Bipolar Disorder – A BRIDGE to nowhere?

Last August I blogged about a research paper that claimed that almost half of all people suffering from depression actually have features of bipolar disorder – including me: So Apparantly I’m Bipolar

It was called the BRIDGE study. I took issue with it for various reasons, including the fact that it counted as ‘bipolar features’ any periods of irritable or elevated mood, even if they were associated with drug treatment:

Under the new regime if you’ve ever been irritable, high, agitated or hyperactive, on antidepressants or not, you meet “Bipolar Specifier” criteria, so long as it was marked enough that someone else noticed it…

A cynic would say that this is a breathtaking piece of psychiatric marketing. You give people antidepressants, then you diagnose them with bipolar on the basis of their reaction to those drugs, thus justifying selling them yet more drugs.

The cynic would not be surprised to learn that this study was sponsored by pharmaceutical company Sanofi.

Now a crack team of psychiatrists have written a Letter to the Editor criticizing BRIDGE and they say… pretty much what I said: BRIDGE Study Warrants Critique. They do make a couple of new points also.

The 8 authors of the Letter include David Allen, David Healy, Peter Parry and Jon Jureidini, all major critical voices in psychiatry. However… while this A-Team make an excellent case that BRIDGE is a step in the direction of overdiagnosis and overtreatment of bipolar, they drop the ball slightly when they say:

The article concluded with an appeal to use “mood stabilizers,” presumably atypical antipsychotics, which are less efficacious than lithium. The sponsor has a medication in this class.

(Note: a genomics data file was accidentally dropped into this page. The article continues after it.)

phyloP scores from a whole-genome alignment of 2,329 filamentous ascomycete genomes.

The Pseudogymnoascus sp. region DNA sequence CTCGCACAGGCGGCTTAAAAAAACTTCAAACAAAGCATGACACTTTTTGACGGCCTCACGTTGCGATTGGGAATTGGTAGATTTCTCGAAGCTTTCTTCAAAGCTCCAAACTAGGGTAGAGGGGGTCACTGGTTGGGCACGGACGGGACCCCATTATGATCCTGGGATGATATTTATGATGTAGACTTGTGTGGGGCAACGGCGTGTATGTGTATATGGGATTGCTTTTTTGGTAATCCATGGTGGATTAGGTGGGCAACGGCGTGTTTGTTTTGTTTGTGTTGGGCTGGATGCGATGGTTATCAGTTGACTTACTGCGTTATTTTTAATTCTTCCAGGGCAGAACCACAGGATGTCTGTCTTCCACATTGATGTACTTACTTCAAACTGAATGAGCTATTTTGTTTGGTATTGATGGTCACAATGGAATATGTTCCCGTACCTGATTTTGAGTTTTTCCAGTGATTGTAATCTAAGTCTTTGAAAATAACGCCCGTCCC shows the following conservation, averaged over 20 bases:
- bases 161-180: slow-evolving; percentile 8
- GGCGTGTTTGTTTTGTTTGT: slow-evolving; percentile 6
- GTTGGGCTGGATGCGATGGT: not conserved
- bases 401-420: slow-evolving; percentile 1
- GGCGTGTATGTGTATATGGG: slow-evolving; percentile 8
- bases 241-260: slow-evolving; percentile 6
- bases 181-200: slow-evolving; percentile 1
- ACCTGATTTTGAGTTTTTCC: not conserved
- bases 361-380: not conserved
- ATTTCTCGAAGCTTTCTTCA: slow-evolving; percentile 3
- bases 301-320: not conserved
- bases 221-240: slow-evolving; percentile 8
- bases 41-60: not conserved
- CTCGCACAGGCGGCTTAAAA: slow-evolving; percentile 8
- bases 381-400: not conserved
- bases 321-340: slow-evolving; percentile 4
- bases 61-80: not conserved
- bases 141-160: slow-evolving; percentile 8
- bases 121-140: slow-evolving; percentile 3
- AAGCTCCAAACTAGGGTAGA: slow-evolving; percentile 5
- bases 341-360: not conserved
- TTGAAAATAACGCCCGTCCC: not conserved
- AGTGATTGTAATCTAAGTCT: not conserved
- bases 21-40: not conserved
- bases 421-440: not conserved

Sanofi does make the atypical antipsychotic amisulpiride, but it’s not generally referred to as a “mood stabilizer”, and I’m not sure why you’d assume that Sanofi had amisulpiride specifically in mind. The BRIDGE team exploit this in their rebuttal letter:

Allen et al cast unseemly aspersions that the BRIDGE study was a vehicle to promote sales of an antipsychotic drug sold by sanofi-aventis. sanofi-aventis has no antipsychotic with an indication for bipolar disorder. We know of no evidence that this was the case at any stage of development and execution of the BRIDGE study.

Maybe so, but as I said in my post, Sanofi also make some popular brands of valproate/valproic acid, a prototypical “mood stabilizer” which is widely used in bipolar disorder. I’d have said that was the more likely candidate…

Fundamentally, we know that Sanofi “was involved in the study design, conduct, monitoring, data analysis, and preparation of the report.” We also know that Sanofi is exists to make profit by selling drugs. So either Sanofi thought that this study would make them a profit eventually, by selling more drugs… or they threw money and time at this for no commercial reason. Hmm.

The reply concludes with the frankly bizarre statement that:

Allen et al view their position as part of a “debate” about the “ever-widening bipolar spectrum.” We consider data, not debates, as central to the progress in the scientific understanding of mood disorders…

But science is a debate about data. Data by themselves are just numbers; to be useful, they must be interpreted, and scientific debates aim at arriving at such interpretations. No-one is questioning the BRIDGE data as such, we’re questioning what it means.

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